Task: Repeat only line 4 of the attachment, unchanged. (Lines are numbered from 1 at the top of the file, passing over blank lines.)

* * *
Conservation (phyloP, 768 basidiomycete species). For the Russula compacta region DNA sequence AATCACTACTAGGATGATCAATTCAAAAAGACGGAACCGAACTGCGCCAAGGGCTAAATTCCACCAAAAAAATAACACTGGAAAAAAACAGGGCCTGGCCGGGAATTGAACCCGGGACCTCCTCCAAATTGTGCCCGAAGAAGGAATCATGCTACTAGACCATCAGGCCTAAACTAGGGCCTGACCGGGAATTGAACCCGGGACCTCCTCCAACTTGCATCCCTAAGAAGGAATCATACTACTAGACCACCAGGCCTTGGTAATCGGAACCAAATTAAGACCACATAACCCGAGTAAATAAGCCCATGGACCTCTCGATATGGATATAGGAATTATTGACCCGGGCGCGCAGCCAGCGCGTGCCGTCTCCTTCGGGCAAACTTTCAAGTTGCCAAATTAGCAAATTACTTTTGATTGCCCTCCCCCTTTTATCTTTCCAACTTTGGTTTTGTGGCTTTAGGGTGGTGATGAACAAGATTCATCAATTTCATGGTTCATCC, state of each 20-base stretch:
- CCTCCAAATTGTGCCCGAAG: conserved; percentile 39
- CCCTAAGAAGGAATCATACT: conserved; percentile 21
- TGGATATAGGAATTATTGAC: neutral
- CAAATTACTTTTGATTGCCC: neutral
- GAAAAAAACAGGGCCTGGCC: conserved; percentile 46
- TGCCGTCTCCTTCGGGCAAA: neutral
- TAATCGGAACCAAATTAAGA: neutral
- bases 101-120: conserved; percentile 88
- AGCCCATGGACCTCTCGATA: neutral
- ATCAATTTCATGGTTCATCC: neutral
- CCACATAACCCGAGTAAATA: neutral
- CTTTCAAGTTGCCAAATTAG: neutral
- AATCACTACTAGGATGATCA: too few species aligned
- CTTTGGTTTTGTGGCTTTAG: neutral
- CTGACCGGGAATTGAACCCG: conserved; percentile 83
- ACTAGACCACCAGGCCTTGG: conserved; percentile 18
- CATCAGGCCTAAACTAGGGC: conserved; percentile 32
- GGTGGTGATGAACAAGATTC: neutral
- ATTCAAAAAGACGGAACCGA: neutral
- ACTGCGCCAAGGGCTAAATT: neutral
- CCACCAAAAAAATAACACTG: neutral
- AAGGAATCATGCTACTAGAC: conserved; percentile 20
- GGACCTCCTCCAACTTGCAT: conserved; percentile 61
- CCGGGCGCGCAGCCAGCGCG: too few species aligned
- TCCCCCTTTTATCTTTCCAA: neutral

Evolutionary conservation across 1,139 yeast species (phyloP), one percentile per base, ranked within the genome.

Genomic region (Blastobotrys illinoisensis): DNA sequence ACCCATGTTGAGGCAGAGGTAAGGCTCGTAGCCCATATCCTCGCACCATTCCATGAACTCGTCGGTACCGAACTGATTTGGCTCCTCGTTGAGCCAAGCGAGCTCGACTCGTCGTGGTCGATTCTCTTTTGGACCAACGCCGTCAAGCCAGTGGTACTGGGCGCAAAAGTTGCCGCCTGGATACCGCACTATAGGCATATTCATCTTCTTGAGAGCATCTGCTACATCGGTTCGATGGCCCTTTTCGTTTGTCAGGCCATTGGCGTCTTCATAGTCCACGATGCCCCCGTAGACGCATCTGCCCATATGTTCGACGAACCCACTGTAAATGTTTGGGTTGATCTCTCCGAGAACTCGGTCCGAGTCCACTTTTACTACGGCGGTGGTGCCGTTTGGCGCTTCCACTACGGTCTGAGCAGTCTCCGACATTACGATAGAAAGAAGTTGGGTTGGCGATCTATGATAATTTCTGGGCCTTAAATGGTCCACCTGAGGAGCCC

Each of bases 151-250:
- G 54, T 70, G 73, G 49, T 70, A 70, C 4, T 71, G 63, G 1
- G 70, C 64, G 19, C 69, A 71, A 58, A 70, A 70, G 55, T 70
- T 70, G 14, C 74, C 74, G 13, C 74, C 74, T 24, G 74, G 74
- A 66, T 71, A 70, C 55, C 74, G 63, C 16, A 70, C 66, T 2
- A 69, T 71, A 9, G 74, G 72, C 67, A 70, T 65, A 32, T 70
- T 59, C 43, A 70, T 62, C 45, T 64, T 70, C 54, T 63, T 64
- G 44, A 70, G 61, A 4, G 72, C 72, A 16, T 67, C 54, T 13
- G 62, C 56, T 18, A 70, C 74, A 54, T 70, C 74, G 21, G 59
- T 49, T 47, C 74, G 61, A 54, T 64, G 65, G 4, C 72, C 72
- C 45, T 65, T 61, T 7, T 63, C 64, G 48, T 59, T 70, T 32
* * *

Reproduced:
- TGGATATAGGAATTATTGAC: neutral